The growth of the global photovoltaic market is progressing rapidly, often exceeding the expectations of the boldest optimists. Declining costs are the decisive factor which is leading to broader adoption of PV on a global scale, according to a study published by the Mercator Research Institute on Global Community and Climate Change (MCC).
The authors of the report claim that the share of PV by 2050 could be three times as large as previously assumed. According to the article published in the magazine “Nature Energy”, the share of solar energy could be between 30% and 50% worldwide, and not as current estimate of between 5% and 17%.
This result is important for the next IPCC Assessment Report, as well as for political decision-makers. The potential and growth of PV, in fact, has been considerably underestimated in the IPCC model, which also includes recommendations for investments in less efficient plants or technologies.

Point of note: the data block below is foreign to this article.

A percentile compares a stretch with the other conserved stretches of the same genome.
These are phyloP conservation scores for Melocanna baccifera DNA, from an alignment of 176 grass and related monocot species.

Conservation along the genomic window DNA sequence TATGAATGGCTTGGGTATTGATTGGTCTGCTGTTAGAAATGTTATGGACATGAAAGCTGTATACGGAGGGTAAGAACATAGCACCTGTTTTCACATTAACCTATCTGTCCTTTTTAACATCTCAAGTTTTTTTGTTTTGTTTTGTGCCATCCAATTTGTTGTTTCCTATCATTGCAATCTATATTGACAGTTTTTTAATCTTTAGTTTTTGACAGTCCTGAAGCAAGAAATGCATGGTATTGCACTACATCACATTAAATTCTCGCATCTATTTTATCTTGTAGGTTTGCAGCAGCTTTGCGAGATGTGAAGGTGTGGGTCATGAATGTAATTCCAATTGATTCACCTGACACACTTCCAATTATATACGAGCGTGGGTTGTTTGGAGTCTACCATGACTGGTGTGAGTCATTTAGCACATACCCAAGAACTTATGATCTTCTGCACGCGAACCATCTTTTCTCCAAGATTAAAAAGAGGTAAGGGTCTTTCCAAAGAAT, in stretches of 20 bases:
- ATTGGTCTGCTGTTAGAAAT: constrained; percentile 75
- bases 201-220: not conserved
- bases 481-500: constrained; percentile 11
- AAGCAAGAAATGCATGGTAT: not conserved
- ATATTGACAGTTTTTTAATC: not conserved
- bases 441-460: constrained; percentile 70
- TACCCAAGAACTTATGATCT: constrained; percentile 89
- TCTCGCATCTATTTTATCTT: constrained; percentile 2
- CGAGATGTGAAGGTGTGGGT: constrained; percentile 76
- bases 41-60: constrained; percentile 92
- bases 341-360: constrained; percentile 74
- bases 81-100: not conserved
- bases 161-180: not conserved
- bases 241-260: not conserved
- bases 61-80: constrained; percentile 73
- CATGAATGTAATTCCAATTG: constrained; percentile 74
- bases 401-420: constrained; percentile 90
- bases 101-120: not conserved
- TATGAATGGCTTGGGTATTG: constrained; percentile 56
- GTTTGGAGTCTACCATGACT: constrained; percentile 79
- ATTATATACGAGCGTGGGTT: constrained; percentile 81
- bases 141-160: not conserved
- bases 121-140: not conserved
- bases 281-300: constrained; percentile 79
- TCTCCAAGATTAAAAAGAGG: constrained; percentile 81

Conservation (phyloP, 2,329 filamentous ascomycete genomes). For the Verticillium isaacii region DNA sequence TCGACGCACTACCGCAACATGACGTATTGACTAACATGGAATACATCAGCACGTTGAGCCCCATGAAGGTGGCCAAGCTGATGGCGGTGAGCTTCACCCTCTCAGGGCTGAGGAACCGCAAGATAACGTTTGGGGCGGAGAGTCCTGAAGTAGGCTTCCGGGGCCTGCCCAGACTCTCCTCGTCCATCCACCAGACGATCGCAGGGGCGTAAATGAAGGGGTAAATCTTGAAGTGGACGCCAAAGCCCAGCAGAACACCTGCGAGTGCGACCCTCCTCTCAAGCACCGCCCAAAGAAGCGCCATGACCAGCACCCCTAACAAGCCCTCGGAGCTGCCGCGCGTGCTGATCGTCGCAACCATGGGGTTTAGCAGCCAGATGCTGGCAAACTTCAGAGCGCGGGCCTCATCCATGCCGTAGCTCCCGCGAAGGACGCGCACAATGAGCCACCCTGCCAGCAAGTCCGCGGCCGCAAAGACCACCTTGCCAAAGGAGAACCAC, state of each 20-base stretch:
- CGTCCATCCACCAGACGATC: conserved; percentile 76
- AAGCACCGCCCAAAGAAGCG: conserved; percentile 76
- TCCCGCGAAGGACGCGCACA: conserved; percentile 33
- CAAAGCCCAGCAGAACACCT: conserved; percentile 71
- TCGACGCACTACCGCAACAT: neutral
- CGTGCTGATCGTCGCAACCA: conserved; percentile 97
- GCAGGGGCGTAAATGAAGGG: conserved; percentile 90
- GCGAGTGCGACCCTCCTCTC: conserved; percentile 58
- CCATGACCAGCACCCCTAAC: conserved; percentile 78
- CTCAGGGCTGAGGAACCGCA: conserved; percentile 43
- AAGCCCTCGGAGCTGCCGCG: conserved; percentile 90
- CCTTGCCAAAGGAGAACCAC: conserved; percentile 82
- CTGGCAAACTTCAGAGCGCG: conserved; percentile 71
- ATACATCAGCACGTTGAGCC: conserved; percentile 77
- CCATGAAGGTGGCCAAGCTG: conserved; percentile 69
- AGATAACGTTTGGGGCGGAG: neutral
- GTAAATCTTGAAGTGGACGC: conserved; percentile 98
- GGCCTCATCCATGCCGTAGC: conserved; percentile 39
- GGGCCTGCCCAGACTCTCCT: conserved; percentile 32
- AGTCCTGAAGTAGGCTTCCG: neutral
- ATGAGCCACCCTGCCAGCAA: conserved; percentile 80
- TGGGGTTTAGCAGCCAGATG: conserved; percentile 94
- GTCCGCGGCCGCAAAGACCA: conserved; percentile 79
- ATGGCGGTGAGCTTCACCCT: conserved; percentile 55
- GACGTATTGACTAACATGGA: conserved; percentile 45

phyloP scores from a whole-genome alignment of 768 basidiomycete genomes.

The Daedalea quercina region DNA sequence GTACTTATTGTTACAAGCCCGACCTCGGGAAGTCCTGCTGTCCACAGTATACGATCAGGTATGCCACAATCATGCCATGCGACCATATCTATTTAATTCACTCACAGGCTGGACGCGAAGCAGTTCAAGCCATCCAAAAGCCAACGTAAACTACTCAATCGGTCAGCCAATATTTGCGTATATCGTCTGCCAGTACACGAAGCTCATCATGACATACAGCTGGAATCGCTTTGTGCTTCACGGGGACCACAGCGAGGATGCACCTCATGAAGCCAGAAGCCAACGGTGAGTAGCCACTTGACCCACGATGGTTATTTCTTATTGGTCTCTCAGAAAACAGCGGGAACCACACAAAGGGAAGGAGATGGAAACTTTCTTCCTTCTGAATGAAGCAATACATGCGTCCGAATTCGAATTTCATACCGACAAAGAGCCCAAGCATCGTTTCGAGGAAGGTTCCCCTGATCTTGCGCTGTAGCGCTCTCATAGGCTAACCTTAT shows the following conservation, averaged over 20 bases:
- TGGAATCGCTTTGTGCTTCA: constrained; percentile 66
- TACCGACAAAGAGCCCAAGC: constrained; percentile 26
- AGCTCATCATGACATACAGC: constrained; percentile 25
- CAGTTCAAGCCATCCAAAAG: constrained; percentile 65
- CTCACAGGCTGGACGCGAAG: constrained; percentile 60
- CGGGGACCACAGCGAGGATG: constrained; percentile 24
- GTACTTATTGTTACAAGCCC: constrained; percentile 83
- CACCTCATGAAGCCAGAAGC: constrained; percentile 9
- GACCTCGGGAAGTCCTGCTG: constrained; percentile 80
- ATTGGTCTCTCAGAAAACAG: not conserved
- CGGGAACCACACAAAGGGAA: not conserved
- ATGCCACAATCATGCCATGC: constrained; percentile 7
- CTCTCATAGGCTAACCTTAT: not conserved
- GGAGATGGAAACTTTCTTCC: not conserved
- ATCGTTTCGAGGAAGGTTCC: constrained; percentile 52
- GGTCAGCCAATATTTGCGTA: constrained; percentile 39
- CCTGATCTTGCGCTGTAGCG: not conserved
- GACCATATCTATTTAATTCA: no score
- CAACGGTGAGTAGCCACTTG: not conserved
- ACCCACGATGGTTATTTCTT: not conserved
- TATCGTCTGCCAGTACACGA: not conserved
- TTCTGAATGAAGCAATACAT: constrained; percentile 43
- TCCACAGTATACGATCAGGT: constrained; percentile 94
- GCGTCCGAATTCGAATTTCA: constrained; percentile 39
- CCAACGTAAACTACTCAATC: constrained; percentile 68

The new assumptions of the MCC study also present challenges and opportunities. For example, larger storage capacities and stable networks would have to be created. “In order to tap the full potential of solar energy, industrial countries – especially the G20 – need to modernize their regulations for the electricity market and promote technologies for new storage methods right now,” says Felix Creutzig, chief author of the study and head of the MCC working group Land Use, Infrastructure and Transport.
A cost analysis was carried out with a computer model at the Potsdam Institute for Climate Impact Research (PIK). Costs for grid expansion, storage and other integration options for solar power have been taken into account. Furthermore, the model has considered new data on the PV expansion and its learning curve. Currently, the price of solar modules drops by more than 20% when the produced quantity has doubled, according to the scientists.
But there is still plenty of potential and promising ideas in other areas to further reduce the costs of Solar. “Our study indicates that, under realistic assumptions, photovoltaics will become the most important power source in the world – at least if we take climate protection seriously and focus on the most affordable kind of technology,” says Jan Christoph Goldschmidt, Head of the Team “Novel Solarzellenkonzepte” at Fraunhofer Institute for Solar Energy Systems (ISE), which was also part of the study together with the University of Wisconsin.
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